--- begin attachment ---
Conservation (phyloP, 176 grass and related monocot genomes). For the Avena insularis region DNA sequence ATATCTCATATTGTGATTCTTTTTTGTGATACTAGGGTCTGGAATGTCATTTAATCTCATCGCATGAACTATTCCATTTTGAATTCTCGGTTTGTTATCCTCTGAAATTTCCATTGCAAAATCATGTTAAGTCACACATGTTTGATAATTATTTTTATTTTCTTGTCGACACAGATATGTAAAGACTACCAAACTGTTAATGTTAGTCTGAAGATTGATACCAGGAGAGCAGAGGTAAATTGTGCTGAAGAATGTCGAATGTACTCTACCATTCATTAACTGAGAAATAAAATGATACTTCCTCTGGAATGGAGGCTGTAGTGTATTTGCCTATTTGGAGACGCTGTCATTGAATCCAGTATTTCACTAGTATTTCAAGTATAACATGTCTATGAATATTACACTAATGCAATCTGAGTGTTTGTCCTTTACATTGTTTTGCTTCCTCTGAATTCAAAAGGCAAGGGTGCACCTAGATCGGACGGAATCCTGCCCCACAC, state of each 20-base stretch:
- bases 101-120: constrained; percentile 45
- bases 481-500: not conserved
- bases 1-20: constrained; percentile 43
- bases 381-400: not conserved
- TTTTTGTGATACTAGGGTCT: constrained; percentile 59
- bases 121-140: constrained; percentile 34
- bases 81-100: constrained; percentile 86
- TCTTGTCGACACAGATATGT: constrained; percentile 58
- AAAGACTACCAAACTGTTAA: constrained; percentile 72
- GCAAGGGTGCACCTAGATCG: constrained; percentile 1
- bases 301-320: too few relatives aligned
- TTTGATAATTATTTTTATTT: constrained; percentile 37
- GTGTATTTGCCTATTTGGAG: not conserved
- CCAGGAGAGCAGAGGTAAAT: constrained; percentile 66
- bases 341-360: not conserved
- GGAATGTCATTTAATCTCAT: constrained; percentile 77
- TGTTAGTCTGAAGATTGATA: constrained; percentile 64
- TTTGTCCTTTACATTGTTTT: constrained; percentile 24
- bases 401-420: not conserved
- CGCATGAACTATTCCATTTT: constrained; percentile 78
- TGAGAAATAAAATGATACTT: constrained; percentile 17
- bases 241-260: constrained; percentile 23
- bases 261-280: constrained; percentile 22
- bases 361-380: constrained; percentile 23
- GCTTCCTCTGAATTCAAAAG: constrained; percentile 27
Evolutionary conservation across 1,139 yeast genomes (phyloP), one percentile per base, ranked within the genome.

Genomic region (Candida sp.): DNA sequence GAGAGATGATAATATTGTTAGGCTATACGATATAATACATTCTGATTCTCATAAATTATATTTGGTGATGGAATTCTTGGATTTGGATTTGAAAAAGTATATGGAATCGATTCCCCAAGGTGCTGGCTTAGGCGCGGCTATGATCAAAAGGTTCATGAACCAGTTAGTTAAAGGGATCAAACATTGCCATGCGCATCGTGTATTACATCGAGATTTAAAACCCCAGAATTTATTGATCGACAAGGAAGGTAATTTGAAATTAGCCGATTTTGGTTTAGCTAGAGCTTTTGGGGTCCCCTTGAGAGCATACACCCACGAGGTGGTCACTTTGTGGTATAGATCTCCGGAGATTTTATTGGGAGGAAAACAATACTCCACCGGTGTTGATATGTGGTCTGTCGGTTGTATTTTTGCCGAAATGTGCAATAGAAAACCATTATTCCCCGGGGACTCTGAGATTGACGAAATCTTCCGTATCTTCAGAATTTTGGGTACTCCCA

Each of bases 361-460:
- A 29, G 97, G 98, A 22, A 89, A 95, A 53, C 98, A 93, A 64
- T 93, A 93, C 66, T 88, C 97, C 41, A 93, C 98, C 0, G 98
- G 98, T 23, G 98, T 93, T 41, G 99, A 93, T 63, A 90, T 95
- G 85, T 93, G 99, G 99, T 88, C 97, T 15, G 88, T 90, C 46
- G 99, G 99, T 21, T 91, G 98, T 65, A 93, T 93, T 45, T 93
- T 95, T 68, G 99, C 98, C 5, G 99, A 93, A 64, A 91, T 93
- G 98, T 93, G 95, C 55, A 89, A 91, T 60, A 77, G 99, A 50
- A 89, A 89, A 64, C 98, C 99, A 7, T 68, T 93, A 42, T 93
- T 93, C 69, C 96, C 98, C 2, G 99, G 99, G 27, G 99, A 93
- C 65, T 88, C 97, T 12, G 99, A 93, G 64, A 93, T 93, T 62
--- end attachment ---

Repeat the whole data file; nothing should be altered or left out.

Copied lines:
Conservation (phyloP, 176 grass and related monocot genomes). For the Avena insularis region DNA sequence ATATCTCATATTGTGATTCTTTTTTGTGATACTAGGGTCTGGAATGTCATTTAATCTCATCGCATGAACTATTCCATTTTGAATTCTCGGTTTGTTATCCTCTGAAATTTCCATTGCAAAATCATGTTAAGTCACACATGTTTGATAATTATTTTTATTTTCTTGTCGACACAGATATGTAAAGACTACCAAACTGTTAATGTTAGTCTGAAGATTGATACCAGGAGAGCAGAGGTAAATTGTGCTGAAGAATGTCGAATGTACTCTACCATTCATTAACTGAGAAATAAAATGATACTTCCTCTGGAATGGAGGCTGTAGTGTATTTGCCTATTTGGAGACGCTGTCATTGAATCCAGTATTTCACTAGTATTTCAAGTATAACATGTCTATGAATATTACACTAATGCAATCTGAGTGTTTGTCCTTTACATTGTTTTGCTTCCTCTGAATTCAAAAGGCAAGGGTGCACCTAGATCGGACGGAATCCTGCCCCACAC, state of each 20-base stretch:
- bases 101-120: constrained; percentile 45
- bases 481-500: not conserved
- bases 1-20: constrained; percentile 43
- bases 381-400: not conserved
- TTTTTGTGATACTAGGGTCT: constrained; percentile 59
- bases 121-140: constrained; percentile 34
- bases 81-100: constrained; percentile 86
- TCTTGTCGACACAGATATGT: constrained; percentile 58
- AAAGACTACCAAACTGTTAA: constrained; percentile 72
- GCAAGGGTGCACCTAGATCG: constrained; percentile 1
- bases 301-320: too few relatives aligned
- TTTGATAATTATTTTTATTT: constrained; percentile 37
- GTGTATTTGCCTATTTGGAG: not conserved
- CCAGGAGAGCAGAGGTAAAT: constrained; percentile 66
- bases 341-360: not conserved
- GGAATGTCATTTAATCTCAT: constrained; percentile 77
- TGTTAGTCTGAAGATTGATA: constrained; percentile 64
- TTTGTCCTTTACATTGTTTT: constrained; percentile 24
- bases 401-420: not conserved
- CGCATGAACTATTCCATTTT: constrained; percentile 78
- TGAGAAATAAAATGATACTT: constrained; percentile 17
- bases 241-260: constrained; percentile 23
- bases 261-280: constrained; percentile 22
- bases 361-380: constrained; percentile 23
- GCTTCCTCTGAATTCAAAAG: constrained; percentile 27
Evolutionary conservation across 1,139 yeast genomes (phyloP), one percentile per base, ranked within the genome.

Genomic region (Candida sp.): DNA sequence GAGAGATGATAATATTGTTAGGCTATACGATATAATACATTCTGATTCTCATAAATTATATTTGGTGATGGAATTCTTGGATTTGGATTTGAAAAAGTATATGGAATCGATTCCCCAAGGTGCTGGCTTAGGCGCGGCTATGATCAAAAGGTTCATGAACCAGTTAGTTAAAGGGATCAAACATTGCCATGCGCATCGTGTATTACATCGAGATTTAAAACCCCAGAATTTATTGATCGACAAGGAAGGTAATTTGAAATTAGCCGATTTTGGTTTAGCTAGAGCTTTTGGGGTCCCCTTGAGAGCATACACCCACGAGGTGGTCACTTTGTGGTATAGATCTCCGGAGATTTTATTGGGAGGAAAACAATACTCCACCGGTGTTGATATGTGGTCTGTCGGTTGTATTTTTGCCGAAATGTGCAATAGAAAACCATTATTCCCCGGGGACTCTGAGATTGACGAAATCTTCCGTATCTTCAGAATTTTGGGTACTCCCA

Each of bases 361-460:
- A 29, G 97, G 98, A 22, A 89, A 95, A 53, C 98, A 93, A 64
- T 93, A 93, C 66, T 88, C 97, C 41, A 93, C 98, C 0, G 98
- G 98, T 23, G 98, T 93, T 41, G 99, A 93, T 63, A 90, T 95
- G 85, T 93, G 99, G 99, T 88, C 97, T 15, G 88, T 90, C 46
- G 99, G 99, T 21, T 91, G 98, T 65, A 93, T 93, T 45, T 93
- T 95, T 68, G 99, C 98, C 5, G 99, A 93, A 64, A 91, T 93
- G 98, T 93, G 95, C 55, A 89, A 91, T 60, A 77, G 99, A 50
- A 89, A 89, A 64, C 98, C 99, A 7, T 68, T 93, A 42, T 93
- T 93, C 69, C 96, C 98, C 2, G 99, G 99, G 27, G 99, A 93
- C 65, T 88, C 97, T 12, G 99, A 93, G 64, A 93, T 93, T 62